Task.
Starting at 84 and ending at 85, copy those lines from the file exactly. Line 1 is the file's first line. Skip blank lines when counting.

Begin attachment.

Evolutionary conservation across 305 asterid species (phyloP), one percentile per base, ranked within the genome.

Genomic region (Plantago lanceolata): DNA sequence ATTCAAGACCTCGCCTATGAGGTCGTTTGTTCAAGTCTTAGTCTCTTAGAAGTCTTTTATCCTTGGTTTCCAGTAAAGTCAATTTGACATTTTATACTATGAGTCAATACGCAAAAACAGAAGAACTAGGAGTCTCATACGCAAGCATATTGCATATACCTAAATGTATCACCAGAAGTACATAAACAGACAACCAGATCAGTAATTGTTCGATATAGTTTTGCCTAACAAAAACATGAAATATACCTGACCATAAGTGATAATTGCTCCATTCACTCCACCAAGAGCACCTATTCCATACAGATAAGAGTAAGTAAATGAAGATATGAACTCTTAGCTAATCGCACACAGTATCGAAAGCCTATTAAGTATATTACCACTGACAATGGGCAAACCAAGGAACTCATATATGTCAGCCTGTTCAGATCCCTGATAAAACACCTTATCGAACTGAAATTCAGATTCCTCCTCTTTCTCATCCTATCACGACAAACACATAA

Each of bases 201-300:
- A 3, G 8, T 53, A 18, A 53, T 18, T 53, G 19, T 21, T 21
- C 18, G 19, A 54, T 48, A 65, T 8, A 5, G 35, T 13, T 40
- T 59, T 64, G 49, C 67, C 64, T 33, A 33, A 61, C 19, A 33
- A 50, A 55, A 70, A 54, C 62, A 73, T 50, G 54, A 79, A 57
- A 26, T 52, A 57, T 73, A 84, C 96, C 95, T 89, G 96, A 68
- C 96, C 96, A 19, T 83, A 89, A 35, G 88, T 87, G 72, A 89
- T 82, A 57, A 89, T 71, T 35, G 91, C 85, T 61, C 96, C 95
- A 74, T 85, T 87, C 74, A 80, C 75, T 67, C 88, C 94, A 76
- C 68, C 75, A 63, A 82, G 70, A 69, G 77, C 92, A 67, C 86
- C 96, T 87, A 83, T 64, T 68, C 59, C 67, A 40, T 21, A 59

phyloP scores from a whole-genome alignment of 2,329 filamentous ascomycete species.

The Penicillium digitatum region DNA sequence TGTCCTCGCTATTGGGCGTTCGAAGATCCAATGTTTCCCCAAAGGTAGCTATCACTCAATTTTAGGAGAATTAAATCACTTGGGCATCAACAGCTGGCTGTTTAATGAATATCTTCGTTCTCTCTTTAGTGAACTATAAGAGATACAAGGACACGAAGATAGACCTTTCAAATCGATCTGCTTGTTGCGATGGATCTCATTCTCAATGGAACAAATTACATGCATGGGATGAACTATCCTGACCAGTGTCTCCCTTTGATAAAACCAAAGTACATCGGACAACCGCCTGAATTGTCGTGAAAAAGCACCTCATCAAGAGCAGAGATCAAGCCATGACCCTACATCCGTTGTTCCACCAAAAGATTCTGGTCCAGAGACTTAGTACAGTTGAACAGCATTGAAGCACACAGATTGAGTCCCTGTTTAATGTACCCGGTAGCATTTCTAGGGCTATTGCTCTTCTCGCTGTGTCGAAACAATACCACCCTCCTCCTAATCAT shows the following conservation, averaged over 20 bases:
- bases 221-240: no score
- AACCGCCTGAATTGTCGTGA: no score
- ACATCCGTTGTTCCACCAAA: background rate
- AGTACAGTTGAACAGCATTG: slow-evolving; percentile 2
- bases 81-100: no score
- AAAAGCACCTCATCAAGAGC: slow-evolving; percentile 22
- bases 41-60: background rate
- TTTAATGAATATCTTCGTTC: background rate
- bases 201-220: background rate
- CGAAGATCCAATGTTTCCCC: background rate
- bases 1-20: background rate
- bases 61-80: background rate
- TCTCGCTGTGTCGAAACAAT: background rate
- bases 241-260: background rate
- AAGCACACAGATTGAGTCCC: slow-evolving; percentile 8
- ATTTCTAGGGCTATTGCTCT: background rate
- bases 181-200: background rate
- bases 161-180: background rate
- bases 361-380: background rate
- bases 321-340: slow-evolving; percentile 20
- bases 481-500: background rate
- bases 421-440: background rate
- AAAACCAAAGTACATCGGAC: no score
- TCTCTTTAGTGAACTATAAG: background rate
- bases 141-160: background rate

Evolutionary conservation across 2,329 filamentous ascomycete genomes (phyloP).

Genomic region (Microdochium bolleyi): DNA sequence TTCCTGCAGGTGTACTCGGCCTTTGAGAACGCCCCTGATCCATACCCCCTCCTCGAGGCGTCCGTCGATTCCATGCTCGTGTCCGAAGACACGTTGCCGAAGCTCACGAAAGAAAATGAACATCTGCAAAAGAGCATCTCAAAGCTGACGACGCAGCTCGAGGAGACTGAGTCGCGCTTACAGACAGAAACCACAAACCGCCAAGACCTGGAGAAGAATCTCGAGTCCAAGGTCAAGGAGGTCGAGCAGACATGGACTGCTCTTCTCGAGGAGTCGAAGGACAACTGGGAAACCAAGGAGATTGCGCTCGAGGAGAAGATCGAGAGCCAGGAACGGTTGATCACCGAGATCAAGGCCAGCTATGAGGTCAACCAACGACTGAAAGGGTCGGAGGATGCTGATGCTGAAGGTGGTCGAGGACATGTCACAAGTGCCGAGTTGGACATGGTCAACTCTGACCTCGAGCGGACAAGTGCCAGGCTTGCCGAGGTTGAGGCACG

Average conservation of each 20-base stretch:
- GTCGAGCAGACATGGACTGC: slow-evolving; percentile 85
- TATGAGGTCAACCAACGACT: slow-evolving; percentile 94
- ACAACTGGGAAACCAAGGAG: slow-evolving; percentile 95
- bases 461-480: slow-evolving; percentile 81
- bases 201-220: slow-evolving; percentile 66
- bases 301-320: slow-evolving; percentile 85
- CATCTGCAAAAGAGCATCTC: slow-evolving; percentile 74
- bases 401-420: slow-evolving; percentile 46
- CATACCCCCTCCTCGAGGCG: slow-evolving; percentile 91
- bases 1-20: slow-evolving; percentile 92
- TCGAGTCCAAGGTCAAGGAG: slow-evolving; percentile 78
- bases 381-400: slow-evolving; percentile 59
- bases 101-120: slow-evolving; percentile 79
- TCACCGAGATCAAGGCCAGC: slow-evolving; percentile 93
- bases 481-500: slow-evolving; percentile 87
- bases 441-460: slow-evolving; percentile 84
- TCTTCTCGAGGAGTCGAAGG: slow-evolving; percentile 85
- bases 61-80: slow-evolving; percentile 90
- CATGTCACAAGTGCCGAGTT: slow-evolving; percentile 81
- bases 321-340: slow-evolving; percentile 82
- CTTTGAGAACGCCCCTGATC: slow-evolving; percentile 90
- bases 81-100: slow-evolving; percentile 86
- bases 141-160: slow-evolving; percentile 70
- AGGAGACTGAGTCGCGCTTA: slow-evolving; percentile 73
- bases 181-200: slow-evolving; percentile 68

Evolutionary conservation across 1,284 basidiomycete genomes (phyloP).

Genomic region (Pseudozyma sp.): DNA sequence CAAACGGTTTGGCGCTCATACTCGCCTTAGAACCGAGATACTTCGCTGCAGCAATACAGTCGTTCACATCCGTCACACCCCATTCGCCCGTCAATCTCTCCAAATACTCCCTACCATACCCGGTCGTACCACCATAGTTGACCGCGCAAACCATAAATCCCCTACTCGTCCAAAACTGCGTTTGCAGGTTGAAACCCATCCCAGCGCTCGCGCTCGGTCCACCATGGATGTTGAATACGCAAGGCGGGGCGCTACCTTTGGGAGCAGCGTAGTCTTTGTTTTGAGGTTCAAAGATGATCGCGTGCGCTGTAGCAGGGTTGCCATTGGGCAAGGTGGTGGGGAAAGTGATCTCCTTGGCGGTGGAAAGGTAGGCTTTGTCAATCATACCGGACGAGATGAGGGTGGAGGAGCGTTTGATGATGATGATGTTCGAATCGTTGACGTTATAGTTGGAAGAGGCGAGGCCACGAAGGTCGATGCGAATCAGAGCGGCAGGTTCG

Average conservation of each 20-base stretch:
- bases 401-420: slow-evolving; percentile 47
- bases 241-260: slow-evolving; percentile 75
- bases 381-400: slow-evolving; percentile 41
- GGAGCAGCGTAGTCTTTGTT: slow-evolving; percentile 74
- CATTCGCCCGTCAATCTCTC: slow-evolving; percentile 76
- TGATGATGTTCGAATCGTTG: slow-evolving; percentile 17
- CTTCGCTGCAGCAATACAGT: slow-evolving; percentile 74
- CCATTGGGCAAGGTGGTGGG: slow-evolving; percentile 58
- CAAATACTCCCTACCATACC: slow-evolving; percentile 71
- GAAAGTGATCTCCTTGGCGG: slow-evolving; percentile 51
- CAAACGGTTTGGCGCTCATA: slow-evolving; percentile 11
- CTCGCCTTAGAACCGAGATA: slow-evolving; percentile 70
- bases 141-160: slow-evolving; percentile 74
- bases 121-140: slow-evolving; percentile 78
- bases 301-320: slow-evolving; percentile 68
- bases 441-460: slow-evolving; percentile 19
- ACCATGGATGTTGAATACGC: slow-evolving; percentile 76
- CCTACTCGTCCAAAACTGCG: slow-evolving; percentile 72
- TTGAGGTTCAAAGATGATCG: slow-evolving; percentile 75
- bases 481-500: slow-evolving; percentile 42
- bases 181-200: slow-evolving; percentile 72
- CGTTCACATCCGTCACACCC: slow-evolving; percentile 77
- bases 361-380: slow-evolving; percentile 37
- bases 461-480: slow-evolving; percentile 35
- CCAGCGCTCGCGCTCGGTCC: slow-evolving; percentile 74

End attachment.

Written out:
- bases 141-160: slow-evolving; percentile 74
- bases 121-140: slow-evolving; percentile 78